(Nelson Essentials of Pediatrics, 6th Edition)

BRAIN DAMAGE

White matter damage PERIVENTRICULAR LEUKOMALACIA

Abnormal brain development CEREBRAL DYSGENESIS

BRAIN DAMAGE

Lack of oxygen supply HYPOXIC ISCHEMIC ENCEPHALOPATHY

Brain hemorrhage INTRACRANIAL HEMORRHAGE

(Nelson textbook of Pedriatics, 19th Edition)

PRESENTATION

Delayed motor milestones Abnormal limb tone/trunk posture Slowing of head growth Feeding difficulties Abnormal gait Asymmetrical hand function Persistent primitive reflexes

(Illustrated textbook of Pediatrics, 3rd Edition)

TYPES OF CEREBRAL PALSY


Most common form Damage to the upper motor neuron of the pyramidal tract. SPASTIC CEREBRAL PALSY Less common Damage to the upper motor neurons of the extra pyramidal tract DYSKINETIC CEREBRAL PALSY

Least common Damage to cerebellar pathways ATAXIC CEREBRAL PALSY


(Nelsons Essentials of Pediatrics, 6TH Edition)

CLASSIFICATION OF CEREBRAL PALSY


Major syndrome
SPASTIC DIAPLEGIA(35%)

Neuropathology/MRI
Periventricular leukomalacia Periventricular cysts or scars White matter scars Periventricular leukomalacia Multicystic encephalomalacia Cortical malformations Stroke; in utero or neonatal Focal infarct Cotical malformations

Major causes
Prematurity Ischemia Infection Endocrine/metabolic Ischemia, infection Endocrine/metabolic Genetic/developmental Thrombophilic disorders Infection Genetic/developmental Hemorrhagic infarct

SPASTIC QUADRIPLEGIA(20%)

HEMIPLEGIA(25%)

EXTRAPYRIMIDAL(15%)

Asphyxia; scars in putamen and thalamus Kernicterus; scars in globus pallidus, caudate, putamen

Asphyxia Kernicterus Mitochondrial Genetic/metabolic

(Table 591-1, Nelsons textbook of Pediatrics,19th Edition)

SPASTIC CEREBRAL PALSY


DIPLEGIA

Legs are affected more than arms. Legs adducted and internally rotated.

SPASTIC CEREBRAL PALSY


QUADRIPLEGIA All four limbs affected Arms affected more than legs Extensor posturing Poor head control Low central tone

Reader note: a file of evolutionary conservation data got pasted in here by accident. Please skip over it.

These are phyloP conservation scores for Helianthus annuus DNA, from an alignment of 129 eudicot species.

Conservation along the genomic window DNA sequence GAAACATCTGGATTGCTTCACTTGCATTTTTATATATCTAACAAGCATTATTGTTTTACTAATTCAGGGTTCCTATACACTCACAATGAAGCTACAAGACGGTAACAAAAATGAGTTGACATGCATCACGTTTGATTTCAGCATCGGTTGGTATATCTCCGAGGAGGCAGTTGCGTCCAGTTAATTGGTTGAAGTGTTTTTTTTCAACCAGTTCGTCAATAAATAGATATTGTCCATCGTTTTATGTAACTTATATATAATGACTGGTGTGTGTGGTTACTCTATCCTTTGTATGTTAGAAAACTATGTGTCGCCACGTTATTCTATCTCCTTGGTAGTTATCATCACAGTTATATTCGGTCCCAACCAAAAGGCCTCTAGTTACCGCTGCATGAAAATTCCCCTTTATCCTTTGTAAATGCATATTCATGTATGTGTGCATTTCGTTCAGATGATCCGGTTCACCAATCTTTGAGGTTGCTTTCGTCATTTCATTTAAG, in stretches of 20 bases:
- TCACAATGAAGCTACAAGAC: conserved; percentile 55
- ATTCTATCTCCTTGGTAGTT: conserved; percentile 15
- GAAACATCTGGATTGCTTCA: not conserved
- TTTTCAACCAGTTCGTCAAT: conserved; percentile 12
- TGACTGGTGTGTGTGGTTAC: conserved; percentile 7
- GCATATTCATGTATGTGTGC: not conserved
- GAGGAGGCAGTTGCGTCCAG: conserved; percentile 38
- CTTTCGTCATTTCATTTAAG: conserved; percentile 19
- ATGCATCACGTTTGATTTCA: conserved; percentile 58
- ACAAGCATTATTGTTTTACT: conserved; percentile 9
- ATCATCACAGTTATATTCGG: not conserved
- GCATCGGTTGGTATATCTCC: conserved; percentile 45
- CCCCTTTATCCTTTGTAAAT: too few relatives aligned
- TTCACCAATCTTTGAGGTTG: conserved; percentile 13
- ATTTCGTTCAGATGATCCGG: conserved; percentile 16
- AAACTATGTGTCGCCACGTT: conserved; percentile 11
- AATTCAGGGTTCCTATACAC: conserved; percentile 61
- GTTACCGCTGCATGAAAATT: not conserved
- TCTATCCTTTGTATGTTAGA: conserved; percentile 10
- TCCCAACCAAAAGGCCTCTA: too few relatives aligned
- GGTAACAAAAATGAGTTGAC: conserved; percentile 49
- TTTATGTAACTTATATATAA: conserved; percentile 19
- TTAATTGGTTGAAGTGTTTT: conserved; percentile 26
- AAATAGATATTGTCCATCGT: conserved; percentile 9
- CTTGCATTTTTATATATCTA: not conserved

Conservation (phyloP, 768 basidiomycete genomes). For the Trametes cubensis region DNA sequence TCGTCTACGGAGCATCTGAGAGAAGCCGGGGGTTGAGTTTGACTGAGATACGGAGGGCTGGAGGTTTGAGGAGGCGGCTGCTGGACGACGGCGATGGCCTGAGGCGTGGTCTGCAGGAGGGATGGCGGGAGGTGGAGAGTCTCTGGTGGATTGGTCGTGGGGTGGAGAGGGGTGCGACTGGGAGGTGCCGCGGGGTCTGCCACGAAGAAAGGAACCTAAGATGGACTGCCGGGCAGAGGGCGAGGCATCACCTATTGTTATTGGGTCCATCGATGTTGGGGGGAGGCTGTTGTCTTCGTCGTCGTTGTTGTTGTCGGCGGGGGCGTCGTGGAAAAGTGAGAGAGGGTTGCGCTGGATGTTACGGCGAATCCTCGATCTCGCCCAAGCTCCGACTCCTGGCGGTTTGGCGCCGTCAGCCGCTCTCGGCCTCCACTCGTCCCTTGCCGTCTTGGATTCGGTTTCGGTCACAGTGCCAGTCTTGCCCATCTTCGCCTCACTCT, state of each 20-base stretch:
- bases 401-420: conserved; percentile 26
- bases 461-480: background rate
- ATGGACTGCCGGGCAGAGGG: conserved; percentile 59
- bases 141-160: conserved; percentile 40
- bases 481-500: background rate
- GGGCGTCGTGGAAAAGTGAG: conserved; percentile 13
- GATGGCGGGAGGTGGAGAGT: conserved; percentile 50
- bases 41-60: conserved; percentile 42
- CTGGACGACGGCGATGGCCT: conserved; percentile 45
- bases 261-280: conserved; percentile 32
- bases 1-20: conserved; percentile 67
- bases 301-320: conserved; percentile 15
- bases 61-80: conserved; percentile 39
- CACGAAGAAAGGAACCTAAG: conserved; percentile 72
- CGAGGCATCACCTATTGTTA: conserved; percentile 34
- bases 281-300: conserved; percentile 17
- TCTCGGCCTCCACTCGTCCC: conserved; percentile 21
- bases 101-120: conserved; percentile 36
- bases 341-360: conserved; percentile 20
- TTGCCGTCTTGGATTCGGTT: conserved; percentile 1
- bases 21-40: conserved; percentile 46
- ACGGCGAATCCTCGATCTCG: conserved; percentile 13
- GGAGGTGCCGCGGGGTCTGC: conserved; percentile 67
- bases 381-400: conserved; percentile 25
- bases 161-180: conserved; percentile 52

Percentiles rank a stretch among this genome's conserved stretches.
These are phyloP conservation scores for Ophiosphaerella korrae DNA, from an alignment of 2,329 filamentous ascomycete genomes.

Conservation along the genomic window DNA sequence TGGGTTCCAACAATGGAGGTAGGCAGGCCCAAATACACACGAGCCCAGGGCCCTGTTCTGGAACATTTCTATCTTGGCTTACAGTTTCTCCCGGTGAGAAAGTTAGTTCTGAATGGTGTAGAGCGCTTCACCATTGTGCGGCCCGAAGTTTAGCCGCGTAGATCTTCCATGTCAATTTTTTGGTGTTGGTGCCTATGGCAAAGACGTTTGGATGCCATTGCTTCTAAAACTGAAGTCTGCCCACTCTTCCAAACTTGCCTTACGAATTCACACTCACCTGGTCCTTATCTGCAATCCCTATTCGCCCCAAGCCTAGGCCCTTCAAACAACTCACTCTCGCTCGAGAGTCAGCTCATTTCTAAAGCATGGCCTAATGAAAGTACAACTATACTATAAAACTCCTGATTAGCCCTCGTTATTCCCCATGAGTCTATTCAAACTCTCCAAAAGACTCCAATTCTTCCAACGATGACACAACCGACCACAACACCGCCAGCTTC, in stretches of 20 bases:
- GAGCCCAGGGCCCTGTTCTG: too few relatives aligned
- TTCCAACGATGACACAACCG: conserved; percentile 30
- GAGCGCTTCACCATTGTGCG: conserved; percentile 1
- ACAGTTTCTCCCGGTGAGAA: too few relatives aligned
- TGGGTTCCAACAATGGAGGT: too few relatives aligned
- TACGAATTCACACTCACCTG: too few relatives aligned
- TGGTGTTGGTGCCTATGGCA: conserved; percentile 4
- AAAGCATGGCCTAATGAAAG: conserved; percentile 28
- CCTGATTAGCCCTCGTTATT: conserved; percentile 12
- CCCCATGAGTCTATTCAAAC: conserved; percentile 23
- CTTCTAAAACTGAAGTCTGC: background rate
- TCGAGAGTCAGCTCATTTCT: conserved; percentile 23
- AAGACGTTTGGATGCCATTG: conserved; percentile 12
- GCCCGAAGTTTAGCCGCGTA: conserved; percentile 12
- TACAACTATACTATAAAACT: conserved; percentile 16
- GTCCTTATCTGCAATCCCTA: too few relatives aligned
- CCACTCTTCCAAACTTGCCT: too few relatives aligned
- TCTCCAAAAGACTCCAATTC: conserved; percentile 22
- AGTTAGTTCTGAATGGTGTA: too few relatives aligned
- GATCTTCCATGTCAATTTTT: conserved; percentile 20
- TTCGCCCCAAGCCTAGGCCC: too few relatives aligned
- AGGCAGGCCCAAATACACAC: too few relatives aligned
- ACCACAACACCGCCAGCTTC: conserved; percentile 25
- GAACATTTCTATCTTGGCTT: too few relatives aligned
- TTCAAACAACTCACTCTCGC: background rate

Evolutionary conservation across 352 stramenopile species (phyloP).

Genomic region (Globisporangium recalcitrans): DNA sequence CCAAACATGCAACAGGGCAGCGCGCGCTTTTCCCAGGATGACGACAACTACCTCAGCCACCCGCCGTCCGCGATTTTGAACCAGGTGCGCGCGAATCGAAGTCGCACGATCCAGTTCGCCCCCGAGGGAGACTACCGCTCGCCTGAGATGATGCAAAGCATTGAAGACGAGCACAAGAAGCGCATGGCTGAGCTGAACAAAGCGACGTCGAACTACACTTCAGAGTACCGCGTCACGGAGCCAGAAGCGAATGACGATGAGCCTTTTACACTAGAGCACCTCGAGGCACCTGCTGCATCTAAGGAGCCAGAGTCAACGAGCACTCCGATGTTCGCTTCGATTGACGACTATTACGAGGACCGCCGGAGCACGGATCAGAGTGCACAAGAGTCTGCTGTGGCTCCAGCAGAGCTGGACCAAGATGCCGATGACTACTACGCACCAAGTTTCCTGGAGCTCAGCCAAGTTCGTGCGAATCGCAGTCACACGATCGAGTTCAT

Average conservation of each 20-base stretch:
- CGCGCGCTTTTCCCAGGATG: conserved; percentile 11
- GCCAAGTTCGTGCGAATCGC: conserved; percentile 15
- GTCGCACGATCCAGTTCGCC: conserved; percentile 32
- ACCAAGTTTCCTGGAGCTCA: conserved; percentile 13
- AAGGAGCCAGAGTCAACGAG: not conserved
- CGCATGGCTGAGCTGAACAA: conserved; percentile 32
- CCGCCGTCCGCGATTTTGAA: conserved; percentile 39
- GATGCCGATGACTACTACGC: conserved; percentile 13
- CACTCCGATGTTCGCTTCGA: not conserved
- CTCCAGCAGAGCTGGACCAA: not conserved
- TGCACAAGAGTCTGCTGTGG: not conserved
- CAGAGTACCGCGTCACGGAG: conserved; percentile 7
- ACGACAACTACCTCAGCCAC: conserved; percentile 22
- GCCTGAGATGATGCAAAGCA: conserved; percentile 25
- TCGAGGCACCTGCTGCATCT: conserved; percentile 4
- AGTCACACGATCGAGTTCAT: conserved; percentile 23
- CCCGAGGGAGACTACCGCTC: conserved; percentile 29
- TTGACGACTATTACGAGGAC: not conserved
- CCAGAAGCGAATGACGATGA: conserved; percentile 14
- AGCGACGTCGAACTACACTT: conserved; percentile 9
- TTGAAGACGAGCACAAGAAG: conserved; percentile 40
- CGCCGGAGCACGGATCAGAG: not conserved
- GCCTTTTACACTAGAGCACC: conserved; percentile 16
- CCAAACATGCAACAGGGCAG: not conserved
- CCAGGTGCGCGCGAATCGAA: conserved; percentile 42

SPASTIC CEREBRAL PALSY


HEMIPLEGIA Unilateral involvement of arm and leg Arm affected more than leg Face spared Fisting of the affected hand Flexed arm Pronated forearm

NON-SPASTIC CEREBRAL PALSY


ATAXIC CEREBRAL PALSY Intention tremors

DYSKINETIC CEREBRAL PALSY Chorea Athetosis

COMMON ASSOCIATIONS

Learning difficulties (about 60%) Epilepsy (40%) Squints (30%) Visual impairment from errors of refraction and cortical damage (20%) Hearing impairment (20%)

(Illustrated textbook of Pediatrics, 3rd Edition)

INVESTIGATIONS
Neuroimaging Cranial USG MRI Brain MRI Spinal Cord CT Conduction studies Laboratory tests Blood tests Hearing and visual assessment

(Forfars and Arneils Textbook of Pediatrics, 3rd Edition)

INVESTIGATIONS

USG Cranium: PVL

MRI brain TS: Periventricular Leukomalacia

INVESTIGATIONS

MRI Brain TS: Infarct

INVESTIGATIONS

MRI Brain TS: Cerebral Malformation

INVESTIGATIONS

MRI Brain TS: Resolving Hemorrhage

TREATMENT
Multidisciplinary approach

Medical therapy Surgical therapy Rehabilitation Continuous monitoring

(Forfars and Arneils Textbook of Pediatrics, 3rd Edition)

MEDICAL THERAPY
FOR SPASTICITY Benzodiazepines Baclofen Oral diazepam Dantrolene FOR DYSTONIA Levodopa Trihexyphenidyl Reserpine Tetrabenzene

MEDICAL THERAPY
Intrathecal baclofen

Botulinum toxin

SURGICAL THERAPY
Derotation osteotomy Dorsal root rhizotomy

REHABILITATION

REFERENCES
Nelson Textbook of Pediatrics, 19th Edition Nelsons Essentials of Pediatrics, 6th Edition Illustrated Textbook of Pediatrics, 3rd Edition Oxford Handbook of Pediatrics Forfars and Arneils Textbook of Pediatrics, 6th Edition Cerebralpalsy.com Illustrations from Developmental milestones Forfars and Arneils Textbook of Pediatrics Neuroimaging copyrights Indiana University All original photographs taken with parental consent Courtesy AFIRM